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LAMP Fellows Program

Summer Institute on Active Learning

[SI]2 is an incentivized, immersive year-long faculty development opportunity sponsored by the Science Initiative's Learning Actively Mentoring Program (LAMP) designed to facilitate teachers with incorporating active learning techniques and methods into their STEM curricula. Upon completing the Science Initiative’s Summer Institute, educators will be able to:

  • Implement active learning techniques ranging from snowball to problem-based learning.

  • Write a teaching philosophy that reflects their values, goals, pedagogy, and assessment.

  • Present student learning outcomes and realize these outcomes with instruction and assessments that promote student engagement.

  • Develop innovative curriculum using backwards design.


The 2019-2020 Institute will kick off with a week-long retreat June 3rd-7th in Sheridan, Wyoming. Full room and board will be provided. Participants will be responsible for their own travel.

Applications ARE NOW OPEN. For more information on [SI]2, please contact LAMP Director Rachel Watson (

All UW faculty, UW PhD students, and Wyoming Community College faculty in STEM fields are welcome to apply.



The Impact of LAMP Fellows

LAMP Fellows receive intensive, year-long training in active learning. They develop instructional strategies that are implemented in their classrooms, assess the impacts on student learning and develop a teaching philosophy statement. The Fellows program has had a large impact on instructors, courses and students at the University of Wyoming and at five of the Wyoming Community Colleges


Figure 1: The reach of the LAMP over the course of 5 regular semesters and 3 summer semesters (summer 2016 – fall 2018). The first LAMP cohort of educators began training in the summer of 2016. Student numbers include a pilot active learning course taught in spring 2016. However, class and student numbers do not yet include community college data. Thirteen of the 72 fellows teach at five of our seven Wyoming community colleges: 2 faculty from Eastern Wyoming College (EWC), 6 faculty from Laramie County Community College (LCCC), 4 faculty from Northwest College (NWC), and 1 faculty member from Sheridan College. One graduate student trained in the 2016 cohort now teaches at Western Wyoming Community College. A majority of the classes (85 of 141) are lower division courses.  



Figure 2: The reach of the LAMP by Program or Department. Circle size indicates the number of students reached. Individual departments and programs within the biological and physical sciences are listed in order of the number of students reached. LAMP-trained educators in the Life Sciences Program have reached 4,661 students and those in the Chemistry department have reached 1,093 students. Instructors serving the Life Sciences Program hail from the Zoology/Physiology, Botany and Molecular Biology departments. The Microbiology Program is serviced by educators in the Veterinary Sciences, Chemistry and Molecular Biology Departments.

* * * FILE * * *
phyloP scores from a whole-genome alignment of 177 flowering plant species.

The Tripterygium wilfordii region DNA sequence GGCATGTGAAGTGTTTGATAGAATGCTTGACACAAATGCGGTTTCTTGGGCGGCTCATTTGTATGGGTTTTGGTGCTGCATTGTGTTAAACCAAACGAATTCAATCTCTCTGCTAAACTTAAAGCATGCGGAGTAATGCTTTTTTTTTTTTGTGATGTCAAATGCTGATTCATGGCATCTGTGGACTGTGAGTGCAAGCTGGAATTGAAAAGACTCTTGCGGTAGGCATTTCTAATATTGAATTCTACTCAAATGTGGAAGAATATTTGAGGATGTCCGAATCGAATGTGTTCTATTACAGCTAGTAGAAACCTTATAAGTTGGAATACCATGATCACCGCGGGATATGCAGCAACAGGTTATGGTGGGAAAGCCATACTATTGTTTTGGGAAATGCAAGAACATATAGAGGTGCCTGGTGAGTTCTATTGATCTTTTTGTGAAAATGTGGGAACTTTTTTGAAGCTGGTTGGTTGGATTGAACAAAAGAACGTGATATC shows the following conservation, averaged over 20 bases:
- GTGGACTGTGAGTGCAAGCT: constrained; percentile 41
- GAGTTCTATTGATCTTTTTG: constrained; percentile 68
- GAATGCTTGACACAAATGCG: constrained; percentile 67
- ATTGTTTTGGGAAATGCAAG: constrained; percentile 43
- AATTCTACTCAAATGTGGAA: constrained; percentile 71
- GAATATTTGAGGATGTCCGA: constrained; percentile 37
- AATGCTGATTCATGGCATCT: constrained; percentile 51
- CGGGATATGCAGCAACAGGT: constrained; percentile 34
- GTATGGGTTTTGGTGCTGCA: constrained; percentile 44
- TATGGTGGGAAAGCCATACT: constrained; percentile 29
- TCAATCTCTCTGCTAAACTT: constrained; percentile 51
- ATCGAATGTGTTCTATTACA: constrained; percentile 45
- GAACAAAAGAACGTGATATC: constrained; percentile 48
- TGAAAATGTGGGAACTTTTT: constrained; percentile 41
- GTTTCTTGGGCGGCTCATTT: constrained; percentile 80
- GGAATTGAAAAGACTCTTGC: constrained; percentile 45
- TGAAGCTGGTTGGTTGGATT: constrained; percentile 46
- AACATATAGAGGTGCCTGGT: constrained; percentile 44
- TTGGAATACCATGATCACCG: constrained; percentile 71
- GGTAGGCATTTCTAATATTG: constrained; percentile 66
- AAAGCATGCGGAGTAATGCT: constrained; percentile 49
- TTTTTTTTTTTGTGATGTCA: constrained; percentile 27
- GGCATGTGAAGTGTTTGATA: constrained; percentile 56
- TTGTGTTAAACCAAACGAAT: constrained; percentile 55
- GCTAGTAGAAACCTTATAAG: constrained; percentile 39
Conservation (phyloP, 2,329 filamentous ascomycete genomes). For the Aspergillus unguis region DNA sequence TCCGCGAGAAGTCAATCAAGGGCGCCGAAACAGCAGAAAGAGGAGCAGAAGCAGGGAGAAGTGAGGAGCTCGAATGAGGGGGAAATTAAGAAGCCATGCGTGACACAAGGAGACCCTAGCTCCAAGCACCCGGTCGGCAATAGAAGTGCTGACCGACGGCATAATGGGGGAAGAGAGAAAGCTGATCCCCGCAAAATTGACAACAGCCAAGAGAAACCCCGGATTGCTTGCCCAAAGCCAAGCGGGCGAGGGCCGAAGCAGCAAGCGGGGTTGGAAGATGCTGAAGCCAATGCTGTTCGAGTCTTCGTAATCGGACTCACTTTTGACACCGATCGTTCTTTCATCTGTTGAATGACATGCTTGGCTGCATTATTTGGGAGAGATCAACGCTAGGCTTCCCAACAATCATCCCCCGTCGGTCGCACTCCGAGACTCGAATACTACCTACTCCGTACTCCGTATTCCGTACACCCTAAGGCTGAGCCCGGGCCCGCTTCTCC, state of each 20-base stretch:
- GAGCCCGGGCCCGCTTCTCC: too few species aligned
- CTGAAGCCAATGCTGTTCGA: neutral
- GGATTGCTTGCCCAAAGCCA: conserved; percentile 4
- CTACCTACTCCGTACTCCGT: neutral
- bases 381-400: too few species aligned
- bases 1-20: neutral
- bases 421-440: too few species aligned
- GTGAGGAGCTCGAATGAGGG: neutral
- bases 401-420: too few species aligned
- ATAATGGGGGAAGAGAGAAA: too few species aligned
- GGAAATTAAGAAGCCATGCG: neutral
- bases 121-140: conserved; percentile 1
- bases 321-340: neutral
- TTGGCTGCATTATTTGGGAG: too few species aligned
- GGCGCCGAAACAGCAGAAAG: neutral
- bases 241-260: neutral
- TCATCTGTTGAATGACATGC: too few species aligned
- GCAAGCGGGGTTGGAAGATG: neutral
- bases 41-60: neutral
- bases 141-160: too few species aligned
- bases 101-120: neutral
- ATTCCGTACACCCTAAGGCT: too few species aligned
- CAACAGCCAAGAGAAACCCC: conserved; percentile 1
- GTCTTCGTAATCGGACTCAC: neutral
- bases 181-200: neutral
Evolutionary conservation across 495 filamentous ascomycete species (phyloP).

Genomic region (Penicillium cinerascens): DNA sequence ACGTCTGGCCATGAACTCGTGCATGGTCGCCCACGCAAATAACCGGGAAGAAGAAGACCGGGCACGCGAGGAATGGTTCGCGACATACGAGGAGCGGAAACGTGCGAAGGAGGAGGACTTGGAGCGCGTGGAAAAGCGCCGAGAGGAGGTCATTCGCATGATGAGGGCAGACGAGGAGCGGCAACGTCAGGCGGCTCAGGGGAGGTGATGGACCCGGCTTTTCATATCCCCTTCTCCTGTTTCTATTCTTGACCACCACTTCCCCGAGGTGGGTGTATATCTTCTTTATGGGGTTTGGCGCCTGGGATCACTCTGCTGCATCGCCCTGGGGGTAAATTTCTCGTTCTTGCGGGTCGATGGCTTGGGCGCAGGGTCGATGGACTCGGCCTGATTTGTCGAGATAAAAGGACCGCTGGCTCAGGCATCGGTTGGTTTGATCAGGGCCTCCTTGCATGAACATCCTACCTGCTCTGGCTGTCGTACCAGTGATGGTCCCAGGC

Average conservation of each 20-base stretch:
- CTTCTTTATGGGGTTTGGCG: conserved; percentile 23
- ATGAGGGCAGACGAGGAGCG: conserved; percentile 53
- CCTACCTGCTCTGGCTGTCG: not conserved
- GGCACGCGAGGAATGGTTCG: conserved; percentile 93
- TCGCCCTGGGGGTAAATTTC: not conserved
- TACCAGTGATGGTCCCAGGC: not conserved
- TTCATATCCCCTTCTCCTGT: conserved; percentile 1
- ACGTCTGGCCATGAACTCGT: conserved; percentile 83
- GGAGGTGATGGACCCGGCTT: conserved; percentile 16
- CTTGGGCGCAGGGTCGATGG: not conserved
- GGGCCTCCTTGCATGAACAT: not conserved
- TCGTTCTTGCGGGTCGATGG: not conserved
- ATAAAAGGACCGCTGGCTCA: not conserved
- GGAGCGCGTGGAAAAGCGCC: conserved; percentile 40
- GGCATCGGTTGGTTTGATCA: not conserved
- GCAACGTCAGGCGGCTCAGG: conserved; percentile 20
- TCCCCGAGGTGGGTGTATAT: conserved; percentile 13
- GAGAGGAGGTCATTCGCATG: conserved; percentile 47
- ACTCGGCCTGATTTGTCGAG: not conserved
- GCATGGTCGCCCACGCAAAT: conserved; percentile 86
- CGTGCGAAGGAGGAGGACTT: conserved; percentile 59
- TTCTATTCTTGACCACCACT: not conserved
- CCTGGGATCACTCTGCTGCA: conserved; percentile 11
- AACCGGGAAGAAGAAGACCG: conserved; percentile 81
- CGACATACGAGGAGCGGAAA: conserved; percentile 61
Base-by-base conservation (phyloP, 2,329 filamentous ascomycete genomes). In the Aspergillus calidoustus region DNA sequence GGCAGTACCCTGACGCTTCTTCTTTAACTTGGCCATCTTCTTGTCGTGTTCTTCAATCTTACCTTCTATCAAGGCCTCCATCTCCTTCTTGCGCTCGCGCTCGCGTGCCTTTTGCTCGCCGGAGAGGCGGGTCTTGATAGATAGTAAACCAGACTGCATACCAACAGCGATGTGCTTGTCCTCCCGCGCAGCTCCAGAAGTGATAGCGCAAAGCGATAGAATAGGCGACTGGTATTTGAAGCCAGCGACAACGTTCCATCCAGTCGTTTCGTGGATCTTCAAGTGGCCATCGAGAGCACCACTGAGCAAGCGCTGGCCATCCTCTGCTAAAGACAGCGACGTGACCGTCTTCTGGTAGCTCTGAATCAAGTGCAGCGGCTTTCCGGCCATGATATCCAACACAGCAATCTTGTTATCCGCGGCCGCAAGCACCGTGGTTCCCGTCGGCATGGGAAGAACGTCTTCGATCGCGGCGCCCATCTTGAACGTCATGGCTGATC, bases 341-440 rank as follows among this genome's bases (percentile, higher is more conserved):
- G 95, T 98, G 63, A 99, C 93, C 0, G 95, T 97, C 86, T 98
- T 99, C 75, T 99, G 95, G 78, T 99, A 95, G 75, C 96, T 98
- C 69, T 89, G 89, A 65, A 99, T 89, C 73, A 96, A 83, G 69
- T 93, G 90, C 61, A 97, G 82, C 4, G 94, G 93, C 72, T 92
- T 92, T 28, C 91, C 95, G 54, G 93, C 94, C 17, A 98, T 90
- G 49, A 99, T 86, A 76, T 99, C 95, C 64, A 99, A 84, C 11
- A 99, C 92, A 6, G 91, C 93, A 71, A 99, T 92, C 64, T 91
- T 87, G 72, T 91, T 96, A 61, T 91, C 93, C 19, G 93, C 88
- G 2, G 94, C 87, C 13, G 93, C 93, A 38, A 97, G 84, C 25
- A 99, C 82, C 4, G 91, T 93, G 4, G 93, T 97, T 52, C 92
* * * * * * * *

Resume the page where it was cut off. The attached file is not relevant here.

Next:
To access the full LAMP Update as of Fall 2018, Click Here.

Previous Summer Institutes



Participants in LAMP’s 2018-2019 Science Initiative Summer Institute (as well as the mentor’s supporting their learning) are pictured above. Participants are listed below.


On the week of June 4th - 9th, 2018, twenty-five educators from the University of Wyoming, Northwest College, Sheridan College and Laramie County Community College attended a summer institute during which they received intensive training in active learning. In-depth training on Team-based Learning and Problem-based learning accompanied holistic training on all forms of hands-on, minds-on pedagogy.



The weeklong retreat, called LAMP’s Science Initiative Summer Institute (or dubbed LAMP Camp by participants) took place in Leadville, Colorado. Above, LAMP participants engage in Team-based Learning (TBL) with mentor Julie Estis of the Team-based Learning Collaborative ( )


Fellows rate the overall experience as 4.75 on a 5 point scale and they say:


“I can't imagine it being a more positive, energizing, productive experience. This is just what we need--hands across campus, working as a tribe to make learning more active and also more interdisciplinary.”
“The way everything was presented in modeling style and the time to collaborate was the key.  Best PD I have done EVER, I am walking away ready to implement and feeling supported.”
I had no idea about implementing active learning prior to the program. It was fantastic to learn from diverse mentors with various expertise.
“The level of introspection the content and methodology invoked was unmatched”
“Everything about LAMP was great. It was a wonderful networking opportunity and it was run by caring, competent staff who did an amazing job of leading activities about the techniques rather than just talking about the techniques.”



Fellows say they most appreciated: 


“That there is not one correct way to teach. The Summer Institute was designed to show us many different techniques and ideas and let us take what works for us, what feels true to ourselves. I really appreciated this was someone who can't make a huge change to the course, as a TA I can only change what I do.” 


The collaboration between the organizers and the mentors, as well as the guest speakers, was truly inspirational. There is so much passion around active learning in this group, that it's a pleasure to be part of this mission.”


“It is a very thoughtful program that creates a strong bond with its members. While it was intense, it was incredibly thought provoking and informative.”


Productive retreat in a beautiful environment.”

Faculty presenting instructional strategy

Michael Taylor (professor in the Department of Chemistry at the University of Wyoming) presents his instructional strategy. All participants will design or redesign curriculum based upon their learning at the Summer Institute.